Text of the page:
Though states like Louisiana make things much simpler, convoluted liquor laws are not unique to Texas. They are just one example of the absurd complexity of the American legal system, which is why we have to pay lawyers so much. These laws have changed over the past several decades, usually tending towards liberalization, but the history itself is pretty fascinating.
A Moralizing History or effective propaganda?
America has a long and complicated history with booze. This includes a movement towards abolitionism—the banning of alcohol. Abolition was promoted as early as the 1830’s by many different groups, including women’s rights activists, Christians like Southern Baptists, and even people who would later call themselves socialists and progressives.
However, I have a sneaking suspicion that the real reason alcohol was banned was due to anti-German sentiment and propaganda leading up to and during the US’s involvement in the First World War.
Hear me out. The year the US entered the First World War? 1917. The year the US passed the Volstead Act, which led to the 18th amendment? Also 1917. Awfully funny coincidence, isn’t it?
Additionally, consider this: the United States was a radically different place in terms of ethnicity a hundred years ago. Newly-arrived Europeans of all varieties had yet to be assimilated. Among those diverse groups, ethnic Germans comprised a huge percentage of the population: German-language newspapers abounded and even German-speaking towns still existed. Even now, Americans of German descent make up the largest ethnic group in the country.
America’s foreign-born population was at its highest percentage in 1910. Its other highest point is now. Eerily similar to now, anti-immigrant sentiment among nativists a hundred years ago was high. The war and propaganda made it easy to direct that anti-immigrant sentiment towards German-Americans.
German-Americans also produced and consumed a disproportionate amount of the nation’s alcohol. Thus, it was easy to paint booze—especially beer—as the vice of the evil Hun, who weren’t Real Americans. People took the bait and bit the hook off with it, too. The propaganda was so effective that, after the bill was passed, Congress even overrode President Wilson’s veto and passed the bill into law.
Generations of Scofflaws
We all know how Prohibition went: it was an utter failure. Crime rose, drinking didn’t cease, and the government began to lose its moral authority in enforcing a law people hated, ignored, and openly broke. The law’s demise was celebrated, as you’d expect, with massive parties.
Prohibition only lasted 13 years. However, dumb alcohol laws still abound in the US, as exemplified above.
I can think of none dumber than the drinking age being set at 21. There are arguments commonly used against this rule, and they’re valid: you can drive a car at 16, you can vote, consent to sex, and join the military and get given a bazooka at 18, but you can’t be trusted with a beer. That’s absurd. It raises the question: what is a Real Adult?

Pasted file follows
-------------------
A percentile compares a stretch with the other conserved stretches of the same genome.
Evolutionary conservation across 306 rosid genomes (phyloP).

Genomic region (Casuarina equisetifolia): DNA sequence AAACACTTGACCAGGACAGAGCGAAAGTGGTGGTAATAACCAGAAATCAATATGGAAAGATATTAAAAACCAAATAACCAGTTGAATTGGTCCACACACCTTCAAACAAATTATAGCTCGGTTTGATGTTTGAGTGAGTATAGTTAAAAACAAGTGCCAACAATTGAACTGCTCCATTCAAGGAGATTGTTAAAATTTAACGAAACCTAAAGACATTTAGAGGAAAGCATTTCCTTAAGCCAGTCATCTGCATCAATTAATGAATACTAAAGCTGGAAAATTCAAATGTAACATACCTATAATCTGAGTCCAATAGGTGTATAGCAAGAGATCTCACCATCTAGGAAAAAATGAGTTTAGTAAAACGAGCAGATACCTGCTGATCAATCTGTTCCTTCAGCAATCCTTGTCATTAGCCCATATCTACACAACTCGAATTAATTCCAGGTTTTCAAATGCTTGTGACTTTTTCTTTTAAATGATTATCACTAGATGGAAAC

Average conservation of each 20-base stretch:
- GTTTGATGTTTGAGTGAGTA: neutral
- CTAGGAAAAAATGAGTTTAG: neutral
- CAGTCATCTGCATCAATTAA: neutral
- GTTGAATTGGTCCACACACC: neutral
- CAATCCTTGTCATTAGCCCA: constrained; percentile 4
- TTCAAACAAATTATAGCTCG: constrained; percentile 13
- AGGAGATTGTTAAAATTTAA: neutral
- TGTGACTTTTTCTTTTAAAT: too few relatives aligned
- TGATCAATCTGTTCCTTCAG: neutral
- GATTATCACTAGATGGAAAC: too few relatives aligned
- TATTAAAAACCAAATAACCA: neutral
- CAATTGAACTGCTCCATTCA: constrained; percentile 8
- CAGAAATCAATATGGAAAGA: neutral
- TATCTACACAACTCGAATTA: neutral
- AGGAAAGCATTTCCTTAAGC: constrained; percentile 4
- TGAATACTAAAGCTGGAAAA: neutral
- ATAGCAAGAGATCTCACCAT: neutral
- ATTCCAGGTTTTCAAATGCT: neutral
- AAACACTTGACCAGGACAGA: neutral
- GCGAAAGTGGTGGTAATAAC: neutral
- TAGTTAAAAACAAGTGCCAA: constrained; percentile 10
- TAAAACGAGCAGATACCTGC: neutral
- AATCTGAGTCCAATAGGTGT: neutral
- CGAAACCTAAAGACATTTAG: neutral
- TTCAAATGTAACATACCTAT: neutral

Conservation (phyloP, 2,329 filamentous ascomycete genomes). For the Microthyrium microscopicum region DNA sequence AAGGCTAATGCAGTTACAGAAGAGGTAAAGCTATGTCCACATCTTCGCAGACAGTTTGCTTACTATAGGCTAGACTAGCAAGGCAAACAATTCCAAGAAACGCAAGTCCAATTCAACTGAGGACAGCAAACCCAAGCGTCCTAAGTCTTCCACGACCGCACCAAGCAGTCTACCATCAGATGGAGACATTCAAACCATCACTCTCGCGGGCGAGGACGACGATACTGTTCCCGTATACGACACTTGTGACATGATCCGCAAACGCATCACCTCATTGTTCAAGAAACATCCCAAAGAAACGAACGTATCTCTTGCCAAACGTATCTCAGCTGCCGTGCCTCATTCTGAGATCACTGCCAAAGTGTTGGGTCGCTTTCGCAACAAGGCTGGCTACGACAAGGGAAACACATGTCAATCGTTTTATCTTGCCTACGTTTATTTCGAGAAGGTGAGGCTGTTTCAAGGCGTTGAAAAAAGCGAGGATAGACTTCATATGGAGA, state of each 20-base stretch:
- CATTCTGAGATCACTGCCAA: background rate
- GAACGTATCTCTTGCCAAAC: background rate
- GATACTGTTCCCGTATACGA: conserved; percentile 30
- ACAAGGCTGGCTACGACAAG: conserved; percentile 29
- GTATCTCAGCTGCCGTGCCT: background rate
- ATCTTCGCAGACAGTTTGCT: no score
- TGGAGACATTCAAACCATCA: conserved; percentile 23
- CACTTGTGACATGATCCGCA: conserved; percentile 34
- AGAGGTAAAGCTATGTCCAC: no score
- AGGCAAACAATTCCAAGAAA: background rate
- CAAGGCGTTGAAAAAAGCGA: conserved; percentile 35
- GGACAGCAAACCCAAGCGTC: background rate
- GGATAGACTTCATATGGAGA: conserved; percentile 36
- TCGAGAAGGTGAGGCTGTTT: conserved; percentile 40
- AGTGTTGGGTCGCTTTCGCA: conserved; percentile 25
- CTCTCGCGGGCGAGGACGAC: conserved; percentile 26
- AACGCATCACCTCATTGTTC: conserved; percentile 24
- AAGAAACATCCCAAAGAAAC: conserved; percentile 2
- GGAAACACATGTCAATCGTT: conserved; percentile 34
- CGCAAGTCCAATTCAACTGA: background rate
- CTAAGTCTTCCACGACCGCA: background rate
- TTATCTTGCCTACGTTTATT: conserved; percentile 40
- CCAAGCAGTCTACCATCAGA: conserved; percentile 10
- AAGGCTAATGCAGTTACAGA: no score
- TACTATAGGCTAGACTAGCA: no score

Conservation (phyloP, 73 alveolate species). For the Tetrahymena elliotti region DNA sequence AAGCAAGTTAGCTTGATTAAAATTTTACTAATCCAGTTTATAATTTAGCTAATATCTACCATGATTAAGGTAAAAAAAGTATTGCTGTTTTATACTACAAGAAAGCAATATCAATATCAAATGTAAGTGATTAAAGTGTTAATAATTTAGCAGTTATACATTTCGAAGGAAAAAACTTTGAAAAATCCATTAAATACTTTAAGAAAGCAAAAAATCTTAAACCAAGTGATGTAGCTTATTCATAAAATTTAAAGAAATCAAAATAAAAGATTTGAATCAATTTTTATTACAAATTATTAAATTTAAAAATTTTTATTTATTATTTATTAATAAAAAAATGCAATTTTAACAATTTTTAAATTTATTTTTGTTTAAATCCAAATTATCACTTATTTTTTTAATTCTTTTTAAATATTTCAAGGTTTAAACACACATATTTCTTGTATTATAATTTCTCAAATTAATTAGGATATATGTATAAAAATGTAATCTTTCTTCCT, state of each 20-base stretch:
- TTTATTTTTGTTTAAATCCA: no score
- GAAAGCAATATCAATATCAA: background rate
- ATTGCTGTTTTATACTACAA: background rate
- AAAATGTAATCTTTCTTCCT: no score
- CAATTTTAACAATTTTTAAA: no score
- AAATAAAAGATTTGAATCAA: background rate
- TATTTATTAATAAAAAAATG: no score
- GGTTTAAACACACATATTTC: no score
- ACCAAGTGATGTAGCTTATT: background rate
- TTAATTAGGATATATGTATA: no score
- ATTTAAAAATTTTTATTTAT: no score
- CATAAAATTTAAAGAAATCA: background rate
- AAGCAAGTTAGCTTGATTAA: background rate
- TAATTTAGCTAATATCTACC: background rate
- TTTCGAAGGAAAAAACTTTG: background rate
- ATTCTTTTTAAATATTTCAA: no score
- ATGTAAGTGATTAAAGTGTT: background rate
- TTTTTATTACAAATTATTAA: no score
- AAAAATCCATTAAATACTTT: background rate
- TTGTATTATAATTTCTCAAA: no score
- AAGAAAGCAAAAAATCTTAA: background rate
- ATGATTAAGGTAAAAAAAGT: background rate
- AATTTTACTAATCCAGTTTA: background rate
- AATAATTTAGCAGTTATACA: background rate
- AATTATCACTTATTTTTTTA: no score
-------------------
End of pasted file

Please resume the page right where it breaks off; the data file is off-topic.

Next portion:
There’s another argument that’s just as valid, or even more so, that’s underused. It’s this: everybody knows that kids drink. The college kegger party is an abused trope, but it’s an accurate one. Kids get drunk all the time, especially in college. So, all of these kids are breaking the law and everyone knows it. Who’s more wrong—the kids, the law, or the people who know it and don’t do anything about it? If you’re going to suggest that the law should be lenient or not enforced in certain cases, then what’s the point of having a law?
Do recall that this ‘21 means 21’ bullshit is a relatively new development. In the mid-80s, Washington coerced states to raise their drinking age to 21 by threatening to withhold federal highway funding. That’s right: it wasn’t always this way. The older generation will remember that. Anyone born after 1980 won’t.
The drinking age was 21 after Prohibition until the 1970s, coinciding with a drop in the voting age. The boomer generation fought to lower the drinking age to 18 in the 1970’s with the argument that if you’re old enough to vote and be drafted, you’re old enough to have a beer. Then their kids started to drink and the hippie generation turned into the ‘just say no’ generation when they had the grim realization their kids might have as much fun as they did.
All the 21-minimum drinking age accomplishes is create a generation of people who think of ways to circumvent or break the law without getting caught, just like Prohibition did. Sure, maybe it does reduce car crashes or teen drinking some, but the overall effect is the same: people view the law as an obstacle to get around rather than a correct moral code. That’s certainly how most people I went to college with felt.
It’s easy to forget what losing freedoms looks like, especially if you grew up without them. It doesn’t mean they should be forgotten.
An Easy choice
At the end of the day, a simpler solution is usually the correct path forward. I’m certainly happier with the way booze is handled here. I’d love to see the US come to its senses and return to a simpler system, but bureaucracies and the laws they spawn expand ever outwards like our current model of the universe and are powered by equally unfathomable forces. I’ll remain hopeful for common sense to take hold but won’t get my hopes up. In the meantime, cheers.